The history of Peyronie’s disease
The disease Peyronie’s disease (IPP, Induratio Penis Plastica), which as a rule causes a curvature of the penis, has been known to the medical field for a long time already. There are references to it in specialist literature as early as 1561. The physicians Fallopius and Vesalius were among the pioneers who reported on the disease of curvature of the penis. However, curvature of the penis was first described in detail by the French physician Francois de la Peyronie, a surgeon at the court of King Louis XV, in 1743. This is why the disease is also commonly referred to as ‘Peyronie’s disease‘ in English.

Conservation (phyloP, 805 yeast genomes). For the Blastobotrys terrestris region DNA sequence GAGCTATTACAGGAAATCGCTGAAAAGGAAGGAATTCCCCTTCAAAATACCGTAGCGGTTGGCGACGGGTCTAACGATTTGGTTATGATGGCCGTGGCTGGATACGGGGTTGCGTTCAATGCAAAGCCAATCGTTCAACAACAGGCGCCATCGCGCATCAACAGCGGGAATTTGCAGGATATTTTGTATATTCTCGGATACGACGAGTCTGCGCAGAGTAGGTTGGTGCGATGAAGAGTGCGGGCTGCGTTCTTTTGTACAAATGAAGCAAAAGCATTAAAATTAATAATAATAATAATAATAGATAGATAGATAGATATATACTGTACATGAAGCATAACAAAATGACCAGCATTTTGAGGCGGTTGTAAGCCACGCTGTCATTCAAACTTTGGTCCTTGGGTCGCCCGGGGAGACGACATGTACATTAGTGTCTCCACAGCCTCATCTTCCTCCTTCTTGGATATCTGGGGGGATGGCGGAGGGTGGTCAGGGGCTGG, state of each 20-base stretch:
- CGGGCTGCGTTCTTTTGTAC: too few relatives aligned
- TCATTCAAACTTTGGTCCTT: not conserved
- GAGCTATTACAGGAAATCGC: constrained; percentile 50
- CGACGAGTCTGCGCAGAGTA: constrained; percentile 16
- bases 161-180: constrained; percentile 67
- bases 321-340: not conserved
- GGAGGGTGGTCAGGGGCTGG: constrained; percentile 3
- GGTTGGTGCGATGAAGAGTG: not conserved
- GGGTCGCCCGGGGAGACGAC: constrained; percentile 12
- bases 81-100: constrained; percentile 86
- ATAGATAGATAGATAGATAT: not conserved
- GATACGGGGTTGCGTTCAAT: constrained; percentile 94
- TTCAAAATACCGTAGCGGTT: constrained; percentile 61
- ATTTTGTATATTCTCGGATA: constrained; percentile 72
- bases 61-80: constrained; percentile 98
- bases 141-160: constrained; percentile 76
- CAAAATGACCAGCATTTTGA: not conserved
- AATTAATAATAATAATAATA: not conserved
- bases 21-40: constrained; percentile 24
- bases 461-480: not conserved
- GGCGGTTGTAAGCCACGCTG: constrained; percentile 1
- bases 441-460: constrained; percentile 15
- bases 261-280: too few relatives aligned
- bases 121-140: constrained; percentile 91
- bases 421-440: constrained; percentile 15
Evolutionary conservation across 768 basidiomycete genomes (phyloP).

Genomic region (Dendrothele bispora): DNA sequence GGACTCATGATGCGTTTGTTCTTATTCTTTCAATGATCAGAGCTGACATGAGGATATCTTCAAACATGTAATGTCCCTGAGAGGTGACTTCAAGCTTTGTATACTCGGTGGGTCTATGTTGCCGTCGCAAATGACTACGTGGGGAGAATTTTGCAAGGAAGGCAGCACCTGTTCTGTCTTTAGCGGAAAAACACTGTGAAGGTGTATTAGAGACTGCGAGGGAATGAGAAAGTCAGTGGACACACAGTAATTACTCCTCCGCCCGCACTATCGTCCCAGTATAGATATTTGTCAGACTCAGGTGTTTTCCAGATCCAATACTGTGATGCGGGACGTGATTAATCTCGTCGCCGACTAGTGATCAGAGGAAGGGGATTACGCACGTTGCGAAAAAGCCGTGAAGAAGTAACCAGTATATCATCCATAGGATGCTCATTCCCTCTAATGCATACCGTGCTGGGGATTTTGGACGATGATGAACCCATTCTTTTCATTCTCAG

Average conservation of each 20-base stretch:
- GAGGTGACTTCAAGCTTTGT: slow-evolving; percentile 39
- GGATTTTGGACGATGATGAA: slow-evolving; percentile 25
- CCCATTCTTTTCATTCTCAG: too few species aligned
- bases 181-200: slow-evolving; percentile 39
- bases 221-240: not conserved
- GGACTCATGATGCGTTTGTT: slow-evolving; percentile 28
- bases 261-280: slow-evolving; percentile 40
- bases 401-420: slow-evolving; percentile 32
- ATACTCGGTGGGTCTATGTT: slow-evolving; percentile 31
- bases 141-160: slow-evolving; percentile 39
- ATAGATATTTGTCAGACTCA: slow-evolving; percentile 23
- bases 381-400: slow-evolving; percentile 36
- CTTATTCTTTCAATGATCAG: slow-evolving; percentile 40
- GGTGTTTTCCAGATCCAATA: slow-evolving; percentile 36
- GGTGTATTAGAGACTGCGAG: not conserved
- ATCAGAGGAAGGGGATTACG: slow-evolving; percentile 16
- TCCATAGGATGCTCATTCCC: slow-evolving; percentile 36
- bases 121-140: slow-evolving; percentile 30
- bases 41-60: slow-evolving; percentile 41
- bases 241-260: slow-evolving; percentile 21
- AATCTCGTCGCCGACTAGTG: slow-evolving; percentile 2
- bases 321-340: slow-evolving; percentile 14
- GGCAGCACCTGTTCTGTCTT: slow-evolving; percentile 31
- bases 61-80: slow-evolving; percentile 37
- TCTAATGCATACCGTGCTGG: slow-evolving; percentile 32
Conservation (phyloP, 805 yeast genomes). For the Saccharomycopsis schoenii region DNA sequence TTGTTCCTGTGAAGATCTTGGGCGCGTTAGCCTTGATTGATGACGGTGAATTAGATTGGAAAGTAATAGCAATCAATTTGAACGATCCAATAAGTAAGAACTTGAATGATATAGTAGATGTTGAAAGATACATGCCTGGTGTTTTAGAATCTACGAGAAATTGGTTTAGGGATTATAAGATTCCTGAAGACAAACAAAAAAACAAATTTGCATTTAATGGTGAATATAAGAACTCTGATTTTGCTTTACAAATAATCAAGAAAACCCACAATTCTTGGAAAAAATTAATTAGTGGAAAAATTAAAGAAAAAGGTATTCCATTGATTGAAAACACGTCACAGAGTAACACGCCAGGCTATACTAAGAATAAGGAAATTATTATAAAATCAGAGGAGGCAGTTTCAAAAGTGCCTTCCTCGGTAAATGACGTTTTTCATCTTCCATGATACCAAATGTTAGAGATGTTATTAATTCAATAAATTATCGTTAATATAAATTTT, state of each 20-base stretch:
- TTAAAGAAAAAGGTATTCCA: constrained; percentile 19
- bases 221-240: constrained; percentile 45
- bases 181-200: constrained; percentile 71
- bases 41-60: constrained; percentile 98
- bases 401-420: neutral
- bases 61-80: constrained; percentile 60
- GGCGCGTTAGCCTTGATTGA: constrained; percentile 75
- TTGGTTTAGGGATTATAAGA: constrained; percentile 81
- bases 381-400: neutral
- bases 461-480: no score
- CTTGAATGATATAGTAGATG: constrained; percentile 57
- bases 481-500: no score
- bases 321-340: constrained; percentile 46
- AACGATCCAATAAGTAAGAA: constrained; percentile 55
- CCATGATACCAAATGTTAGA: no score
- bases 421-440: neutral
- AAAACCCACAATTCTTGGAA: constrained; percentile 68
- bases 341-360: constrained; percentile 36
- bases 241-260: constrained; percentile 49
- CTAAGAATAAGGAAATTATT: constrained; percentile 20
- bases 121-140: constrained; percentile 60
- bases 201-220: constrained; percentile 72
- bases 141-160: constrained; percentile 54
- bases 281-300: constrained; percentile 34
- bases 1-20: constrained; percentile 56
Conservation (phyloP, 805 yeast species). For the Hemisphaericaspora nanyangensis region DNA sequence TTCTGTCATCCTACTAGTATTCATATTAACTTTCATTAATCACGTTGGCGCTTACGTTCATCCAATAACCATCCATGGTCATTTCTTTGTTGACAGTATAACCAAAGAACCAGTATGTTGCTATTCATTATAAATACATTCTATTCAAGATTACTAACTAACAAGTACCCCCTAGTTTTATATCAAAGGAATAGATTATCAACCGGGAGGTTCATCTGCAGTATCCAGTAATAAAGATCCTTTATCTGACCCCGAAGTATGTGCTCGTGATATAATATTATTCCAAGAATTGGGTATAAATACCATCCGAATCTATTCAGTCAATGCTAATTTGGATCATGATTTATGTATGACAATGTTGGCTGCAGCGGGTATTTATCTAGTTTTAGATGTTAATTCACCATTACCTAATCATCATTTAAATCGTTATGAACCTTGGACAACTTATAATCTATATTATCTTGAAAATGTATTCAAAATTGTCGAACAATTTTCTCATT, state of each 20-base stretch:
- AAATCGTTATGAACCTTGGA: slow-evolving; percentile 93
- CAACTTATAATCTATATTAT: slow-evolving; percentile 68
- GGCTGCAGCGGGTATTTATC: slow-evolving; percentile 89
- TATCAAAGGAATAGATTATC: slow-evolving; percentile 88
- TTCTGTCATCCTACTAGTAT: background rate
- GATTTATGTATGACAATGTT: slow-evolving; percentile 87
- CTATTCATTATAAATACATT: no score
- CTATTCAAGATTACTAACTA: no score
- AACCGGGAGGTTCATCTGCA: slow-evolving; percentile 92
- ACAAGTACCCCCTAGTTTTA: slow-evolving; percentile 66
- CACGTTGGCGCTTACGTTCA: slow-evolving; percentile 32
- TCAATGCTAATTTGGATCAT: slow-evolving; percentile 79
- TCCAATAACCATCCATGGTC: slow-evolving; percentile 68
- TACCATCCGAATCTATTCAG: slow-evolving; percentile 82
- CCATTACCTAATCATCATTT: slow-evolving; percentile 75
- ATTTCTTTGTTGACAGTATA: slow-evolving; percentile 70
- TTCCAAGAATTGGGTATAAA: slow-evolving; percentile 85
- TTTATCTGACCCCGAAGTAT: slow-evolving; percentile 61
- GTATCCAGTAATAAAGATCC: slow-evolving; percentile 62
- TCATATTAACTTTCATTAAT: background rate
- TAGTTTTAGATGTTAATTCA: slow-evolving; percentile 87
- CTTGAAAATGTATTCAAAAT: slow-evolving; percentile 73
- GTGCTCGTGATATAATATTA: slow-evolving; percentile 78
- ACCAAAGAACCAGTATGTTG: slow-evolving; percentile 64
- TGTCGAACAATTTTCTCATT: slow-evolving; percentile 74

Similarities in the way tissue is altered through Peyronie’s disease and Dupuytren’s contracture of the hand were later noted by Sir James Paget.
The first surgical operation to treat Peyronie’s disease was performed in 1882. The removal of the plaque resulting from IPP in its entirety and insertion of new tissue was first performed by O. S. Lowsley in 1943. In 1965, R. M. Nesbit introduced his simpler tucking technique that would indeed straighten the penis but unfortunately would also shorten it significantly.